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Lies, damn lies and statistics

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Mark Twain? Or Benjamin Disraeli?

Figures often beguile me, particularly when I have the arranging of them myself; in which case the remark attributed to Disraeli would often apply with justice and force: "There are three kinds of lies: lies, damned lies and statistics."

Mark Twain in his autobiography

Today, the observation is associated with Mark Twain. A few knowledgeable know that he in turn attributed it - or, to be precise, wrote that it was attributed - to the writer, politician, Prime Minister of Great Britain etc. Benjamin Disraeli (1804-1881). There doesn't, however, appear to exist any evidence that he used it. The quote began to show up in the 1890s. It can be found in several places from this time in various versions, and always as a common saying that's not attributed to anyone in particular.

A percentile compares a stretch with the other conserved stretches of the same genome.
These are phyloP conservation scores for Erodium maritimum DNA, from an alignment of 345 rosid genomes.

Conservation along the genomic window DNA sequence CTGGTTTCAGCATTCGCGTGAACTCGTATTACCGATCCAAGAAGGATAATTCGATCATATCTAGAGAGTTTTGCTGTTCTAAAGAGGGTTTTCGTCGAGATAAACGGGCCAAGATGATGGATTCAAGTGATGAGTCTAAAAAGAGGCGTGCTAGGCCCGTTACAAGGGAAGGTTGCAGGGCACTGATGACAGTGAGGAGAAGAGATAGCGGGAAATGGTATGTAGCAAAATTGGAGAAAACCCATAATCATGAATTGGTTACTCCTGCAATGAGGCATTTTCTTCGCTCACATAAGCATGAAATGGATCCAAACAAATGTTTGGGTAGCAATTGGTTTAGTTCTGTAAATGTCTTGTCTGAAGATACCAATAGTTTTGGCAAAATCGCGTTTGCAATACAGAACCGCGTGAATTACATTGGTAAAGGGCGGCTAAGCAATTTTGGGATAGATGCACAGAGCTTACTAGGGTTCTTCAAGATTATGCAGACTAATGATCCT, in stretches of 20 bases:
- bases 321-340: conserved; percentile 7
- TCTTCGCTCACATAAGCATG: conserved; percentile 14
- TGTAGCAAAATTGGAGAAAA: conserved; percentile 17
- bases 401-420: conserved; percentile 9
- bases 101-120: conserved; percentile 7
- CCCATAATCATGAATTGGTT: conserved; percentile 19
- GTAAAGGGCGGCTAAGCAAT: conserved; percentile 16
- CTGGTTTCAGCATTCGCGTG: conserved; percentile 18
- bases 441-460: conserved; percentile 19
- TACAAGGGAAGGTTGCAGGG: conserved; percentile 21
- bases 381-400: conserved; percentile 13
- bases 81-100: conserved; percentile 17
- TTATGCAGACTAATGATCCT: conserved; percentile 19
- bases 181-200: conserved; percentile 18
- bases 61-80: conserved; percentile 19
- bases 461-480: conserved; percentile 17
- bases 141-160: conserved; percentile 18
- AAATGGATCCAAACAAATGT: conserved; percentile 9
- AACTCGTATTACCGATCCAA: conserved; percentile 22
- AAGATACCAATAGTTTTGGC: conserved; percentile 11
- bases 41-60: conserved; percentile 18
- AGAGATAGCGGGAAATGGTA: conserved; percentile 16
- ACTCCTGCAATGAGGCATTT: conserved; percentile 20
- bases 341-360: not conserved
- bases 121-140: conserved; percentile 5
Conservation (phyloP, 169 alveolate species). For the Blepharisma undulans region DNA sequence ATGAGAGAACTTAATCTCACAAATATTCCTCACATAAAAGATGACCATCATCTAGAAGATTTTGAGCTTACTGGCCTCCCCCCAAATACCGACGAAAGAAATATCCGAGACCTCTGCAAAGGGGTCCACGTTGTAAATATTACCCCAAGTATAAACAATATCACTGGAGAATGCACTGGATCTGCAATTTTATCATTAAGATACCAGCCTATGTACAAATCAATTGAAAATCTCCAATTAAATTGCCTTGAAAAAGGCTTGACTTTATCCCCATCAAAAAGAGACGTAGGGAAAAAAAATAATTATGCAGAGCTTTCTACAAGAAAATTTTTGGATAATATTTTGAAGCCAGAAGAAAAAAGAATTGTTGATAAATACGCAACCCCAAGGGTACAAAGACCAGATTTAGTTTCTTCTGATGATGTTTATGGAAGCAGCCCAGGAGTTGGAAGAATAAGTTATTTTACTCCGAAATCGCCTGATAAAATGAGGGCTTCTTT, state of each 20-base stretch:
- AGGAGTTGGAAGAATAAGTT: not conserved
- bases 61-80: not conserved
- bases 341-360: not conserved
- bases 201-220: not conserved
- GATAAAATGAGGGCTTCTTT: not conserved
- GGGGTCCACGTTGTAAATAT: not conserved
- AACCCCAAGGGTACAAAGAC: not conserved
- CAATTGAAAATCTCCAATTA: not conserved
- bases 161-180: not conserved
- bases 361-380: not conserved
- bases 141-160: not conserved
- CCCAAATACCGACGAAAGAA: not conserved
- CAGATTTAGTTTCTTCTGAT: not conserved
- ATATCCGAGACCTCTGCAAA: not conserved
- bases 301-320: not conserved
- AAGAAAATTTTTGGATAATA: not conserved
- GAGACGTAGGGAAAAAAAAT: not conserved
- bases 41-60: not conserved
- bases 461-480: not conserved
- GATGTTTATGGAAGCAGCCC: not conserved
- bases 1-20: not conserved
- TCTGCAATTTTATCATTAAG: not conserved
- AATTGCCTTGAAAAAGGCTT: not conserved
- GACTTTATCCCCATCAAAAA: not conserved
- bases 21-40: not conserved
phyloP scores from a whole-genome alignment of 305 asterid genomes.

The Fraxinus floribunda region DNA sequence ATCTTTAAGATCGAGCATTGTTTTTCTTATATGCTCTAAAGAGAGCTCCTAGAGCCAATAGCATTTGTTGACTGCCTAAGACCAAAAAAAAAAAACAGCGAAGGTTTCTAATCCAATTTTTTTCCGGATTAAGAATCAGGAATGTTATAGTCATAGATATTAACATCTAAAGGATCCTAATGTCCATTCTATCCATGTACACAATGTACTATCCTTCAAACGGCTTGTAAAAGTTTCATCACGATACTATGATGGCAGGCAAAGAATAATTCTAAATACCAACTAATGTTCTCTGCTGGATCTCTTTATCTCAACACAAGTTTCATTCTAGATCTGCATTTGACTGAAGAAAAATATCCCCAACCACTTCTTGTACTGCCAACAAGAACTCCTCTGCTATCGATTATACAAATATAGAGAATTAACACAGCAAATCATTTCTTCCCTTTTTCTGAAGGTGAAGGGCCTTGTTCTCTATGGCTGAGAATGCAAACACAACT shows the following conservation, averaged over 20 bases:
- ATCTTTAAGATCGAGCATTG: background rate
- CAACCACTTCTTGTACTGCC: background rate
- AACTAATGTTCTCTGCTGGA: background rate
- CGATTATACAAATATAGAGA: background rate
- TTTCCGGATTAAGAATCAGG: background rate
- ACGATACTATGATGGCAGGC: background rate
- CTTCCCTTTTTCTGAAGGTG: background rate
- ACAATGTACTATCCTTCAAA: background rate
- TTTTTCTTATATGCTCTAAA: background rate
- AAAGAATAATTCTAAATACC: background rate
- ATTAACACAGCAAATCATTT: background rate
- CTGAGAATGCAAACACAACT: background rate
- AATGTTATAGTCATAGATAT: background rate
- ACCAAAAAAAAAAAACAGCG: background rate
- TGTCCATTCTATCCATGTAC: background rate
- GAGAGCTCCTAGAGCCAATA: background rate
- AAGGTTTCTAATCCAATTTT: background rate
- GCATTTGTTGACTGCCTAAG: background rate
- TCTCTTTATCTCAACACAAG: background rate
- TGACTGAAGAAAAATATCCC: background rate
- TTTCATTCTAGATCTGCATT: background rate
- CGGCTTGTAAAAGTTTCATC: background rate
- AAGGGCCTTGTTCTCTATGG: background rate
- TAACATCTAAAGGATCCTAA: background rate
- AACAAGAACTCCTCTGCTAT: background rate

Wikipedia: Lies, damned lies, and statistics
Wikiquote: Benjamin Disraeli
University of York, Dept. of Mathematics: Lies, Damned Lies and Statistics

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